In his e-mail, Sinofsky said he would assist with the Windows team's transition to new leadership "however needed." Microsoft shares were down about 4% at one point during opening trading Tuesday.

InformationWeek is conducting our annual Outlook Survey to explore how IT leaders are planning their priorities and budgets for 2013. The results of the survey will appear in an upcoming issue as well as in an in-depth report. Take our InformationWeek 2013 Outlook Survey now and enter to win one Samsung Series 5 Chromebook. Survey ends Nov. 19.

Comment  | 
Print  | 
More Insights
Newest First  |  Oldest First  |  Threaded View
User Rank: Ninja
11/16/2012 | 12:22:17 PM
re: Microsoft Windows Chief Sinofsky Abruptly Quits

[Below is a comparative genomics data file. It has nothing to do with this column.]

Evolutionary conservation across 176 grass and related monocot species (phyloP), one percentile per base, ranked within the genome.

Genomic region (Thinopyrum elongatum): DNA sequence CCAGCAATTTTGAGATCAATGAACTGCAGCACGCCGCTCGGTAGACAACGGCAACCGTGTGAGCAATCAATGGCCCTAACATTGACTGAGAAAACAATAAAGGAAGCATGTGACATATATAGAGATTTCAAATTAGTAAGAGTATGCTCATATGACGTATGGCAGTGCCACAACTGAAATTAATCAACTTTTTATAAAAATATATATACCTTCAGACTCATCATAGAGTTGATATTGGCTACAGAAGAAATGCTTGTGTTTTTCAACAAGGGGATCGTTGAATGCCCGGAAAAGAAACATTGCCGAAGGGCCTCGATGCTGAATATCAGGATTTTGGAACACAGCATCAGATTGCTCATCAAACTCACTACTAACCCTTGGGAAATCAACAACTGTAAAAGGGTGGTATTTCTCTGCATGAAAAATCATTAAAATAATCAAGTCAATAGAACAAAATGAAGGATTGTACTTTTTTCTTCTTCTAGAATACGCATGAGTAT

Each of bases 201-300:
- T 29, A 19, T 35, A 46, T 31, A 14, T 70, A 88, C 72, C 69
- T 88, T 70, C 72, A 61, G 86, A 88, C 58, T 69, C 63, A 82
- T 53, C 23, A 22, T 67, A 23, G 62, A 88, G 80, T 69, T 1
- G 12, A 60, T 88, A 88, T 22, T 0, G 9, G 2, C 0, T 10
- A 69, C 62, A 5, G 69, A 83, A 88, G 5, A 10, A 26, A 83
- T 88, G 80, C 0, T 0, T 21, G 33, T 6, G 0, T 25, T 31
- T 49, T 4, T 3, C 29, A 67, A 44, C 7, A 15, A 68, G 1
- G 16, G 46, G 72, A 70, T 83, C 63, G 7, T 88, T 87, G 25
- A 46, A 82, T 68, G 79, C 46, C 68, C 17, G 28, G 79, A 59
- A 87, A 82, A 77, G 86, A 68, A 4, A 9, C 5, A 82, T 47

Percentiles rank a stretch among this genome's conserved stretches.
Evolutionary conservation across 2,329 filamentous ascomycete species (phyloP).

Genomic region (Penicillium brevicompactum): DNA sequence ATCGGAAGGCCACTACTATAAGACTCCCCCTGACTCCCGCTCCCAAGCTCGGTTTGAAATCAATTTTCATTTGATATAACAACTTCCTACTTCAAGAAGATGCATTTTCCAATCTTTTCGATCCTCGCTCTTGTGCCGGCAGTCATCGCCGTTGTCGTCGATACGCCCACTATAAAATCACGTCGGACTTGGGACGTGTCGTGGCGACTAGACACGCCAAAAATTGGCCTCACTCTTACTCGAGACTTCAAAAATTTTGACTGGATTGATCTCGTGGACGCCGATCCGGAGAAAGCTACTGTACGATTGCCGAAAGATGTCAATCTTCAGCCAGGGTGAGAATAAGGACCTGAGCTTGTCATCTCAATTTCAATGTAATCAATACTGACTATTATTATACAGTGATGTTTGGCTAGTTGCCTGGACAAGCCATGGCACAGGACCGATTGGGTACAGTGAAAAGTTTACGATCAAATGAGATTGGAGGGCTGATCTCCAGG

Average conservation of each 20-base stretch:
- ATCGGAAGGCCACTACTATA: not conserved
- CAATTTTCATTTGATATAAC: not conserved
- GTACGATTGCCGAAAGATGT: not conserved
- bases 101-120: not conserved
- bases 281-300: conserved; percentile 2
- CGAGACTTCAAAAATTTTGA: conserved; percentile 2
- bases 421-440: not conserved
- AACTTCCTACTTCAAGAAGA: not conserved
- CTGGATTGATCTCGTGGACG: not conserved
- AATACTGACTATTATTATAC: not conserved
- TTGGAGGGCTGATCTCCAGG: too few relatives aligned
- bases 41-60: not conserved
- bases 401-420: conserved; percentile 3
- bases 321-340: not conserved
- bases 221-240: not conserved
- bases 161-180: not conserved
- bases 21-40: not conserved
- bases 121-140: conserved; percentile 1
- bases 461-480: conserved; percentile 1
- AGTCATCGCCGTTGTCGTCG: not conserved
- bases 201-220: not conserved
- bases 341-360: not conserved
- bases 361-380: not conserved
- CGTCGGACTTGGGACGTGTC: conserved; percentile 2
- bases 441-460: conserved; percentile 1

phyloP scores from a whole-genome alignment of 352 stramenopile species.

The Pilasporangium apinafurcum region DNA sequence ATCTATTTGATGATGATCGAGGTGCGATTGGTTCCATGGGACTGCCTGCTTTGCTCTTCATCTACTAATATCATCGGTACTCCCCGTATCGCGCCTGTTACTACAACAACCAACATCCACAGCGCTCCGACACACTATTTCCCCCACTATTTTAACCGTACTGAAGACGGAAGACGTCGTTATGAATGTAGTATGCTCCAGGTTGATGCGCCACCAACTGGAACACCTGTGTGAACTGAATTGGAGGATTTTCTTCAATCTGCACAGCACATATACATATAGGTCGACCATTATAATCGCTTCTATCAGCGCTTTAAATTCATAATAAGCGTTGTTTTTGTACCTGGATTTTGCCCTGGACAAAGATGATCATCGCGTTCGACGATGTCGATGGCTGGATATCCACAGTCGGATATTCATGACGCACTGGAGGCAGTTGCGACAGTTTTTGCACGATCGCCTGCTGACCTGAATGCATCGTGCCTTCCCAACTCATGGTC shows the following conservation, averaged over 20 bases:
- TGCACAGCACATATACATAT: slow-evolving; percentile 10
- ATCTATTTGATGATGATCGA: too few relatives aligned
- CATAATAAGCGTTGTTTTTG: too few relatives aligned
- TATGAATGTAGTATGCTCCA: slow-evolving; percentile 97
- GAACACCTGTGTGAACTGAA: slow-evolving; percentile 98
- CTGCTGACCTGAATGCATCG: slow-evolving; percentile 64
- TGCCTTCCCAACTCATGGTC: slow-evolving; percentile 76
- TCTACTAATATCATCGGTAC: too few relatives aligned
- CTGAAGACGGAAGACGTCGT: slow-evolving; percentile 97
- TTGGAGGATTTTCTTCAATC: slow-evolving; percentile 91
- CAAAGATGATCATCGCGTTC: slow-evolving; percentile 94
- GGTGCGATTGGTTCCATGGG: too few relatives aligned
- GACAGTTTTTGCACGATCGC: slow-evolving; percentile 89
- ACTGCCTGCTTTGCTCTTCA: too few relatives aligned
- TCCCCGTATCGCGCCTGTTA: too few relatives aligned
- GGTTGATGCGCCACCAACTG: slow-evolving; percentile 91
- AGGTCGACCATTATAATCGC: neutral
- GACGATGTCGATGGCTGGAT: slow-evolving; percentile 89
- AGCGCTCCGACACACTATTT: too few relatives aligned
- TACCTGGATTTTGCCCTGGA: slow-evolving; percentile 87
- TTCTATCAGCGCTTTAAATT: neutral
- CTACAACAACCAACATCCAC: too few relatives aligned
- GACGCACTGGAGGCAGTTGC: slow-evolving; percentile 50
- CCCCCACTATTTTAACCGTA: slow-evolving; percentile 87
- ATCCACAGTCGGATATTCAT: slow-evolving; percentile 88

Heard the same, but Microsoft's biggest problem was and still is Ballmer. Rarely seen a more inept CEO. With Sinofsky out there is nobody left who can take the blame for shoddy and overpriced product.
Tom LaSusa
Tom LaSusa,
User Rank: Apprentice
11/13/2012 | 6:42:31 PM
re: Microsoft Windows Chief Sinofsky Abruptly Quits
However if rumors are to believed, he was an abrasive individual and in fact was NOT going to be considered for the job. The stories suggest he threatened to quit if Balmer didn't name him heir apparent, and Balmer called him on the bluff.

Oh to be a fly on the walls of Redmond
Tom LaSusa
IWK Community Manager
User Rank: Apprentice
11/13/2012 | 4:21:31 PM
re: Microsoft Windows Chief Sinofsky Abruptly Quits
And I thought he would be replacing Ballmer